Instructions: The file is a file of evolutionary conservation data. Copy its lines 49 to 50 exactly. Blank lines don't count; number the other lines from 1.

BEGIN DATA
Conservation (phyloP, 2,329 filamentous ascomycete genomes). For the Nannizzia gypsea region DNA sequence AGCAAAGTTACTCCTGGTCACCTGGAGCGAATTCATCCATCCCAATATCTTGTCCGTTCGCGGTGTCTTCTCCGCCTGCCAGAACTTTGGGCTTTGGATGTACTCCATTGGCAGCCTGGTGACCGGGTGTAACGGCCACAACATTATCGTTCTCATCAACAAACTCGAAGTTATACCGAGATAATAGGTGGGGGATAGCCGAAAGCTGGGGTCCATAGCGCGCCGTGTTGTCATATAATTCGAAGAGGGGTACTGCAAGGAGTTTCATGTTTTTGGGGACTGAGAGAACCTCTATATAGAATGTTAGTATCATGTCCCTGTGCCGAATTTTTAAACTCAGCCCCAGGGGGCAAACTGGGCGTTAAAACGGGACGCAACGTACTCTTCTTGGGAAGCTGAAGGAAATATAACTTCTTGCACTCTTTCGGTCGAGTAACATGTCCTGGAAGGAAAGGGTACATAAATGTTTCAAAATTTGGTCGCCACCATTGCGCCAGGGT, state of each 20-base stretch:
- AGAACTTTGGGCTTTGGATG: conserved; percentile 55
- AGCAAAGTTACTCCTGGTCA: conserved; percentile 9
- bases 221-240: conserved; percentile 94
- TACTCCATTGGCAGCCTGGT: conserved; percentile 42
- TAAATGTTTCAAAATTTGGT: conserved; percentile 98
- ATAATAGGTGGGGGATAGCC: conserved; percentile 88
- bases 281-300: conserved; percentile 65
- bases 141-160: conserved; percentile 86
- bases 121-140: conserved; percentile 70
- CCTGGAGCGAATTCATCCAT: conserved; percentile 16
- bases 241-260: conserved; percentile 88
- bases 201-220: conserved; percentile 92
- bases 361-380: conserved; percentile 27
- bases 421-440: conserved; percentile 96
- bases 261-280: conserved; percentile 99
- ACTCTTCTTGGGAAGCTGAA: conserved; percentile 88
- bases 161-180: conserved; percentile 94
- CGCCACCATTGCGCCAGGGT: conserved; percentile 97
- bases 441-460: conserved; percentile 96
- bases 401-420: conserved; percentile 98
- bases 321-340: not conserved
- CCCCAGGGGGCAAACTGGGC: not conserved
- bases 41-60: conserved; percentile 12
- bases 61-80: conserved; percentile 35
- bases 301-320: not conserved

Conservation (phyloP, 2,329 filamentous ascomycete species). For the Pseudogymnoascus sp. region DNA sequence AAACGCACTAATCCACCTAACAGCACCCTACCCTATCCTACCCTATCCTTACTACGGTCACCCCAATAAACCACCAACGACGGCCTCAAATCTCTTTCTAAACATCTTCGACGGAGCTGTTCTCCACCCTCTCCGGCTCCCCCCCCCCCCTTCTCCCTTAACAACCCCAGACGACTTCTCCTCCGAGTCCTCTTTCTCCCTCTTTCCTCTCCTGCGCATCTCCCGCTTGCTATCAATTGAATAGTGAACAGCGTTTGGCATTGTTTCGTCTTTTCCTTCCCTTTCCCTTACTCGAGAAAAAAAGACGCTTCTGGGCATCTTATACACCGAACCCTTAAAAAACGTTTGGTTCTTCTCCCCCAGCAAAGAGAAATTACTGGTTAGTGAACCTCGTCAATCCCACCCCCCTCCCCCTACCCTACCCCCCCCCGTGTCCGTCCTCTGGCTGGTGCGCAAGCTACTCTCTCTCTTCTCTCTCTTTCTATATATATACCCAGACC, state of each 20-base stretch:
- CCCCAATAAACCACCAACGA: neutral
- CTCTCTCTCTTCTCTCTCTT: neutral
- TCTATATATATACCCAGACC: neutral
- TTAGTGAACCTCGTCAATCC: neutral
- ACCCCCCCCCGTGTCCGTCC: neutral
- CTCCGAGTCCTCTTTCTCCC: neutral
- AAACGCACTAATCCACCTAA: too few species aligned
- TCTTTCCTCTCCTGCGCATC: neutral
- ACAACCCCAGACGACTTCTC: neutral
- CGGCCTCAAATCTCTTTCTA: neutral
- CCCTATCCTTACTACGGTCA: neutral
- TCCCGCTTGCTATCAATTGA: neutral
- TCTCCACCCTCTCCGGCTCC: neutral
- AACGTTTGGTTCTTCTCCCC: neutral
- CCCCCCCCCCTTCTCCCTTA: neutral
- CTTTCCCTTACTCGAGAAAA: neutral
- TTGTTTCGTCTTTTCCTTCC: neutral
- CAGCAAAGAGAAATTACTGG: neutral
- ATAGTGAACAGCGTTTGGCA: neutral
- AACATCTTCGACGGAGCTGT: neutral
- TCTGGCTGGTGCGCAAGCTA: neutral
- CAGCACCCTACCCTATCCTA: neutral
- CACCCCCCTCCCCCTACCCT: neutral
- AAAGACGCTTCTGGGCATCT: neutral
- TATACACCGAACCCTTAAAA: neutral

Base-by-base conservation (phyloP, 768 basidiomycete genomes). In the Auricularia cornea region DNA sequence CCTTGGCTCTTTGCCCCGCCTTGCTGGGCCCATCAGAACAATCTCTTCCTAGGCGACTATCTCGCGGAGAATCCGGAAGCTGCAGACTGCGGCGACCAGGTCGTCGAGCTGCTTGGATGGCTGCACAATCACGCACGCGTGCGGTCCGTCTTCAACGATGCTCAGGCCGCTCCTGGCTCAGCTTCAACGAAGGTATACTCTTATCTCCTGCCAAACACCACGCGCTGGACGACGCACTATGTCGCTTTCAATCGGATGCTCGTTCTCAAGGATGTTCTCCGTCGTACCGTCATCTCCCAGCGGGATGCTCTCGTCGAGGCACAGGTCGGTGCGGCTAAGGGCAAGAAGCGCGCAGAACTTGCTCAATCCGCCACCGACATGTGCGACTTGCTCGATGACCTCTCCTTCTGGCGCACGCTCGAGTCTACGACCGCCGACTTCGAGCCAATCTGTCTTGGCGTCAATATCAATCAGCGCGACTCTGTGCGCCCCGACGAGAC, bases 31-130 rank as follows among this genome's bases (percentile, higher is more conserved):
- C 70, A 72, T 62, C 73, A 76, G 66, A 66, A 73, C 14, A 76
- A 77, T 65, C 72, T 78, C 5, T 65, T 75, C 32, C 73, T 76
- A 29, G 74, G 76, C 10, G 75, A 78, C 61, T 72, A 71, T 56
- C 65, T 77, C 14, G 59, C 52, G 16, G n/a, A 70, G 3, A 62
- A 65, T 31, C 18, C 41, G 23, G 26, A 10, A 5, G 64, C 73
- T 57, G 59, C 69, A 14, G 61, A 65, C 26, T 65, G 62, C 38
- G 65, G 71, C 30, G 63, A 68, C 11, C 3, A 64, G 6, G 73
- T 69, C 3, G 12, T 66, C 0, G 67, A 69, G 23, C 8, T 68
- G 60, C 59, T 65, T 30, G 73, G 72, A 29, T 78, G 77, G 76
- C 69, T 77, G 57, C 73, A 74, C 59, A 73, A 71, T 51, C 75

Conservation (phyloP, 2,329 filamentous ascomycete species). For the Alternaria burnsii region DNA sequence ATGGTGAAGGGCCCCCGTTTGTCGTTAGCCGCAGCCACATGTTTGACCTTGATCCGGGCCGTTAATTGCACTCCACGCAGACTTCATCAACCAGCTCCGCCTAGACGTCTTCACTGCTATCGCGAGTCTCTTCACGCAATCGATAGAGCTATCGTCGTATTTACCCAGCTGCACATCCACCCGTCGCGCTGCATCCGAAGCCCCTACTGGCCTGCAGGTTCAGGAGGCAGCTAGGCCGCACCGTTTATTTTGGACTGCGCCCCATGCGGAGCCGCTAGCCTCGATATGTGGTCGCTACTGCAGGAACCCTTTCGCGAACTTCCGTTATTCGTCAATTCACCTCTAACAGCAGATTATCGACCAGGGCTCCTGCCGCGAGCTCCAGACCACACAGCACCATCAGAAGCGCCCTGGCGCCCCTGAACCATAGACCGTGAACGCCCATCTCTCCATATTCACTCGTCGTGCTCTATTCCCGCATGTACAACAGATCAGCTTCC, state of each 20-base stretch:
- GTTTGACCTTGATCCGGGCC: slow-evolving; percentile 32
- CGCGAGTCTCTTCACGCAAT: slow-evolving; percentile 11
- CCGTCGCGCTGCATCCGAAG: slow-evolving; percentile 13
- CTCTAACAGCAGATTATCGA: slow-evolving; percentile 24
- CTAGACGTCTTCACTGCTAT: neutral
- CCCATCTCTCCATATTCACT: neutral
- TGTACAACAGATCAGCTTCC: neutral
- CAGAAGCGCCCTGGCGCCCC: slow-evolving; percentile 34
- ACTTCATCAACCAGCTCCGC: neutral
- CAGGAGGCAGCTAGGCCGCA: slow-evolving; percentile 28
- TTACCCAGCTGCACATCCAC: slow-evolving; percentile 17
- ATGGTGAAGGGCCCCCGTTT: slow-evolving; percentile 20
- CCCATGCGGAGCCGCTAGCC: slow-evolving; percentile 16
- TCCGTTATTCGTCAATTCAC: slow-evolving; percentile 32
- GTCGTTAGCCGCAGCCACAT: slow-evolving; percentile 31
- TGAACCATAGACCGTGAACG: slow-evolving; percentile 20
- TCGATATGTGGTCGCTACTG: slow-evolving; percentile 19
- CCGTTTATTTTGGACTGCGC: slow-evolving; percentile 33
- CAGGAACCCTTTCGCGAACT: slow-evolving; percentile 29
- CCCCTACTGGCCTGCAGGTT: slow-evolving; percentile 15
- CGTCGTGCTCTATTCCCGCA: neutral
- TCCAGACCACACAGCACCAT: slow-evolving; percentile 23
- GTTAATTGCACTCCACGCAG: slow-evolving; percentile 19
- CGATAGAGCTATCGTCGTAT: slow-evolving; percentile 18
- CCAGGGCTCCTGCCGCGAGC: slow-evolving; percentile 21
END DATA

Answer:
- CAGCACCCTACCCTATCCTA: neutral
- CACCCCCCTCCCCCTACCCT: neutral